Thursday, August 27, 2009

Ugh, biology...I was duped.

Before the many biologist bloggers get offended, I don't hate biology, and I don't plan to rant against the subject. This is a complaint about an interdisciplinary relationship gone awry. I (a physicist) was my advisor's first grad student hire. My advisor's background is in physics, and when I joined the lab he had already hired a research assistant prof from a bioscience. The plan, as I understood it, was to balance the lab between the biological and physical sciences. And that seemed to be the case, at first. After me came another physical science grad student, then one from the bio side -- a perfectly balanced lab. But then came the MD/Phd from biosci, then a technician with a BSN, then another technician from biosci, and then another full time biosci grad student. And always in the background has been a continual assortment of undergrads and graduate rotators, you guessed it, all from the biosciences. Now one might say, well, at least you have the one physical science grad to buddy around with. Um, wrong. My phys-sci buddy keeps pretty much entirely to himself, showing no interest even in talking science with me (or anyone else other than our advisor).

Of course, this wouldn't necessarily be a problem if the bioscience grad students actually showed any interest in the physical science side of the lab, but they don't. When I give presentations at group meetings, I get at best feigned interest from maybe half the lab. If I dare to put an equation up on a powerpoint slide, just a single equation, they all start getting twitchy. A couple of years ago I suggested to my advisor that we start giving 5 minute updates during lab meeting. My hope was that in each talking a little about our research each week it might foster conversation across the disciplines. But here is how 5 minute presentations usually go (taken from today's meeting):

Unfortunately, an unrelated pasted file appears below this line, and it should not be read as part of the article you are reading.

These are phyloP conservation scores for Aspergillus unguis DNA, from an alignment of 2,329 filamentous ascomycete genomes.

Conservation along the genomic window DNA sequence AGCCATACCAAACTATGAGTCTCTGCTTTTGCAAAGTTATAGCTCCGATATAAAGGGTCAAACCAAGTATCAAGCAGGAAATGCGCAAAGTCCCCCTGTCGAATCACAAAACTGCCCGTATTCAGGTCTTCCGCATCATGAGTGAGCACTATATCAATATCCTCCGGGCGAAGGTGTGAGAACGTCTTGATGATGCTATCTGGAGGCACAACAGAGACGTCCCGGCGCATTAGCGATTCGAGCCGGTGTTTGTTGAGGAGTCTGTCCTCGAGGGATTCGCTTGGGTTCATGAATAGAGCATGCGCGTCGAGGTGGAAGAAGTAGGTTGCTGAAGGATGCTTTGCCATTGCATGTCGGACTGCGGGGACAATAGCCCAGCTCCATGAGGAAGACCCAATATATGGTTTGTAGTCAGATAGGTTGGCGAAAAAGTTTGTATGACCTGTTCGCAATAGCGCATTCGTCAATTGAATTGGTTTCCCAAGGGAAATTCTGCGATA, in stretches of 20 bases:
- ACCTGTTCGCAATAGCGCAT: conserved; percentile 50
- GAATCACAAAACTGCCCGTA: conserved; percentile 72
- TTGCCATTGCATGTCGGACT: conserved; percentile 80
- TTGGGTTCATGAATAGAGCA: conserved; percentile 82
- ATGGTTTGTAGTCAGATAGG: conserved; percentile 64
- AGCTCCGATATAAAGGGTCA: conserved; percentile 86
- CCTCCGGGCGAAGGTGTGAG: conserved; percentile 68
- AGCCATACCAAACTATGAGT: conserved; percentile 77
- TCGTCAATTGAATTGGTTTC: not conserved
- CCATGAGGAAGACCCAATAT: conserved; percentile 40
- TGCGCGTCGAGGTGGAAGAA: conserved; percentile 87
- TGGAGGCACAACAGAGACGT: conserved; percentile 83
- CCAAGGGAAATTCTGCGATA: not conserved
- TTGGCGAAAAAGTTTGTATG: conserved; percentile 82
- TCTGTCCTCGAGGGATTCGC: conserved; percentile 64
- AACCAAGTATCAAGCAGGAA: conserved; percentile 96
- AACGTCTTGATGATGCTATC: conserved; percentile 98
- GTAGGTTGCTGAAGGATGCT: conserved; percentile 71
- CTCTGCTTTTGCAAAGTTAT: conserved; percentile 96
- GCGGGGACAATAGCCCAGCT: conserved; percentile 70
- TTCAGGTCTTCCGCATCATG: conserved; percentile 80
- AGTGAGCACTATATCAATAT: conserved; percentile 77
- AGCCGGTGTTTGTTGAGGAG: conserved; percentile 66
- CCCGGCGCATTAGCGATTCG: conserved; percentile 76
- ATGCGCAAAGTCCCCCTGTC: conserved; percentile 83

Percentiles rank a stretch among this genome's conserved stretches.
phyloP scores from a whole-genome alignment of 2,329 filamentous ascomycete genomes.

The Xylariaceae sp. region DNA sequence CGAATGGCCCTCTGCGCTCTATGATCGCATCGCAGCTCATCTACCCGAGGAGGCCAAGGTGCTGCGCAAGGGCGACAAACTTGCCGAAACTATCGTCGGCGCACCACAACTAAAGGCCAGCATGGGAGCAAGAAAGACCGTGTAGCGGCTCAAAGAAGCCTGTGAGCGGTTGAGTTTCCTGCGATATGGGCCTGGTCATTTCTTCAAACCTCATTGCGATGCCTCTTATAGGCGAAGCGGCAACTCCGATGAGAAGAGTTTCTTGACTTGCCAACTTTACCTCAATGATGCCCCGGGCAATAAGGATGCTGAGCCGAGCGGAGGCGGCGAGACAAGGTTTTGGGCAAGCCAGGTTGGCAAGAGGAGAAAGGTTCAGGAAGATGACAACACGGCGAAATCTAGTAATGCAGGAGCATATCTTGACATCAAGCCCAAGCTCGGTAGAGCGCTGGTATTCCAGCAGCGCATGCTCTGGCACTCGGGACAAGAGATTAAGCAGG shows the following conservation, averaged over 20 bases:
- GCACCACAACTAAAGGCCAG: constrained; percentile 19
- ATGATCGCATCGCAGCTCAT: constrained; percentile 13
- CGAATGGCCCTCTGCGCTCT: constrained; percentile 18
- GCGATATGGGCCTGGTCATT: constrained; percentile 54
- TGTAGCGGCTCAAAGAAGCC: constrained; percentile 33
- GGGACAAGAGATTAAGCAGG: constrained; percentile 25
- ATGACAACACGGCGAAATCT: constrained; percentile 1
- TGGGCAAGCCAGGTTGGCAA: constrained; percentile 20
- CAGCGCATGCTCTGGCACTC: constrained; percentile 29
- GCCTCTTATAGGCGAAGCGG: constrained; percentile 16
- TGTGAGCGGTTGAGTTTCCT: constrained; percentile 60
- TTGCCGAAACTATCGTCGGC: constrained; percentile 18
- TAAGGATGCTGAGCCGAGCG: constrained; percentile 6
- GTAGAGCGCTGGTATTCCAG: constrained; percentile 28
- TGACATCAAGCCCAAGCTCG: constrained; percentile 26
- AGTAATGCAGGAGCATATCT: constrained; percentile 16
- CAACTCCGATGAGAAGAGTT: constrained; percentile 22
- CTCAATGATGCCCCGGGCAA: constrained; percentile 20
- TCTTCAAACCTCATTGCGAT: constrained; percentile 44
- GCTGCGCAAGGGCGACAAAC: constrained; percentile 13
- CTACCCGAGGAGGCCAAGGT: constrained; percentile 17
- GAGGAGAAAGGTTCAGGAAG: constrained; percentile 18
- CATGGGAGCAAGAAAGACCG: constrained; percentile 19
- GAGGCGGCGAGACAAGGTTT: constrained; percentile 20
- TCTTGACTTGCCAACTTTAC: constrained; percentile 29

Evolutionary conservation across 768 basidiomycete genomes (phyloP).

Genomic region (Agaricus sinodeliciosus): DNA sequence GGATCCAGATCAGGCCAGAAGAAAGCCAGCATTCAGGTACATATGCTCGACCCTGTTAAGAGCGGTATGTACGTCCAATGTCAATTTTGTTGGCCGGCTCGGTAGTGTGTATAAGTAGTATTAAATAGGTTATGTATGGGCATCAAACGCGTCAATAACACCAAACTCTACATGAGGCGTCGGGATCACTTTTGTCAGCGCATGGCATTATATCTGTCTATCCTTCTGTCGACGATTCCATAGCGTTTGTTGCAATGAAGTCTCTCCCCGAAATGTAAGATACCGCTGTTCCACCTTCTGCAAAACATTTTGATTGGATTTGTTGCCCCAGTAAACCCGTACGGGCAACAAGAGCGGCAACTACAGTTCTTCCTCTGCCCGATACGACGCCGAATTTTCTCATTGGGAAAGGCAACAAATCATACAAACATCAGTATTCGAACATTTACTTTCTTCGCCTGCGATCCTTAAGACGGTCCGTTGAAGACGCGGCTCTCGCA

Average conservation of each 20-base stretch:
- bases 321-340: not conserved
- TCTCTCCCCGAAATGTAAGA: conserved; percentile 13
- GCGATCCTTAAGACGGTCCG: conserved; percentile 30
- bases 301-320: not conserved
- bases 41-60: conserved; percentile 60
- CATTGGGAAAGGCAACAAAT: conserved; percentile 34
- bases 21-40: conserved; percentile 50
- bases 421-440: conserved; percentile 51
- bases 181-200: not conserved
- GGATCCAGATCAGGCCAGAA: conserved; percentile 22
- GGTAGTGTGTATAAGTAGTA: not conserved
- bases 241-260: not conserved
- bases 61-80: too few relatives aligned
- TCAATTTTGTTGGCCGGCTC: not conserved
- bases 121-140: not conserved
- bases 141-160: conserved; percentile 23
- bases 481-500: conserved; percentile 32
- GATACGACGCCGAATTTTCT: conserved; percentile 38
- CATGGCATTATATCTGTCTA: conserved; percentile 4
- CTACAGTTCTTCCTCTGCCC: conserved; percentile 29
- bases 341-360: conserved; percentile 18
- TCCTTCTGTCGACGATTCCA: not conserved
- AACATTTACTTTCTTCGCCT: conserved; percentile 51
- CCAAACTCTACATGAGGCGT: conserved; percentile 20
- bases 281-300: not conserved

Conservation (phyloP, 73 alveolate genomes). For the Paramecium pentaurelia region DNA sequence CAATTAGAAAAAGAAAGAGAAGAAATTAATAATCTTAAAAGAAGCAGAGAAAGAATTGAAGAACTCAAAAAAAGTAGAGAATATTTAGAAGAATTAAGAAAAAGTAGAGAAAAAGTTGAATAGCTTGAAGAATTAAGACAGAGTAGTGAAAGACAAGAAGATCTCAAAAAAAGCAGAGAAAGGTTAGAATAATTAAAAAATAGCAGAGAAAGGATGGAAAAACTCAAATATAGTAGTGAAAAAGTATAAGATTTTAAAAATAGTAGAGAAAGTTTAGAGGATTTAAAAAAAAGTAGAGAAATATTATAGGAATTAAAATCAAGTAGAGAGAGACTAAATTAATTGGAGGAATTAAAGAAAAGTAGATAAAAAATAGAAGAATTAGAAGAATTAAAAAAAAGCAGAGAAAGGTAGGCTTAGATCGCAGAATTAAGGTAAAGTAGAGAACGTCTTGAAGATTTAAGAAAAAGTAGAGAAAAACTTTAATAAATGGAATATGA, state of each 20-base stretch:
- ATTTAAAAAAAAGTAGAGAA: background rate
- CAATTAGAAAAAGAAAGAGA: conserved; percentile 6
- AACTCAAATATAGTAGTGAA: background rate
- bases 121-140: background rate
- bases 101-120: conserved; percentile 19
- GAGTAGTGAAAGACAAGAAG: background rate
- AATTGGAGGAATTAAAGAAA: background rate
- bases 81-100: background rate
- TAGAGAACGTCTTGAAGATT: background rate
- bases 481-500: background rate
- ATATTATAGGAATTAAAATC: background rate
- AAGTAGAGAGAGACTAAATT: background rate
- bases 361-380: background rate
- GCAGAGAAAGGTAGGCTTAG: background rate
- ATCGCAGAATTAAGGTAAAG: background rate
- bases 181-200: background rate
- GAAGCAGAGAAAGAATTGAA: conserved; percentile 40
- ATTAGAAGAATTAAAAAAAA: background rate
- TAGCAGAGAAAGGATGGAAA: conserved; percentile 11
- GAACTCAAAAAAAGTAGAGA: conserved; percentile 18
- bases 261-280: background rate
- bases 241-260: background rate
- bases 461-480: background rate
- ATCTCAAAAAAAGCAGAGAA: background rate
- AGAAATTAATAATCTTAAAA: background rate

Me: 6 minutes (only my advisor commented)
Phys Grad #2: 5 minutes (only spoke to advisor, only advisor commented)
Bio Grad #1: 10 minutes (advisor, tech and research asst prof commented)
Bio Grad #2: 25 minutes (advisor, tech and RAS commented)
Tech #1: 10 minutes (advisor and bio grad #1 commented)
Tech #2: 15 minutes (advior, bio grad #1, myself, RAS commented)

That totals 1 hour of bio science talk and 11 minutes of phys science talk. And two bio people were absent today.

Again, I don't dislike bio. If I did, I wouldn't have gone into biophysics. But I do regret that I have no one in my lab to talk to about the particulars of my projects (save my advisor). That means no one to bounce ideas off of, no one to dialog with during meetings/presentations, even no one to laugh at silly physics jokes with. It has truly been the most disappointing part of my graduate career.

4 comments:

Joseph Smidt said...

Yeah, I'm sure that can stink. My group strictly cosmology so I don't get as much of and interdisciplinary perspective.

microbiologist xx said...

Well that sounds like a bummer. I am currently the only microbiologist in a sea of biochemists and while our fields are more closely related than physics and biology, it is still difficult to find common interests some times. And no, they don't really get my micro nerd jokes either.
Are there other biophysics grad students you can present your data too and make all important biophysics jokes with? If there are enough of you, maybe you guys could have a regular seminar where you can present your data to each other. The students in my last department did this and it was very informal and usually helpful. :)

Interdisciplinary Introspective said...

That's a good idea. I may look into it. Thanks!

PUI prof said...

My hubby (originally a physicist) was a founding jr. scientist of an advanced studies institute with the sole purpose of bringing physicists and neuroscientists together. They rarely interacted and dreaded going to the seminars of the "other".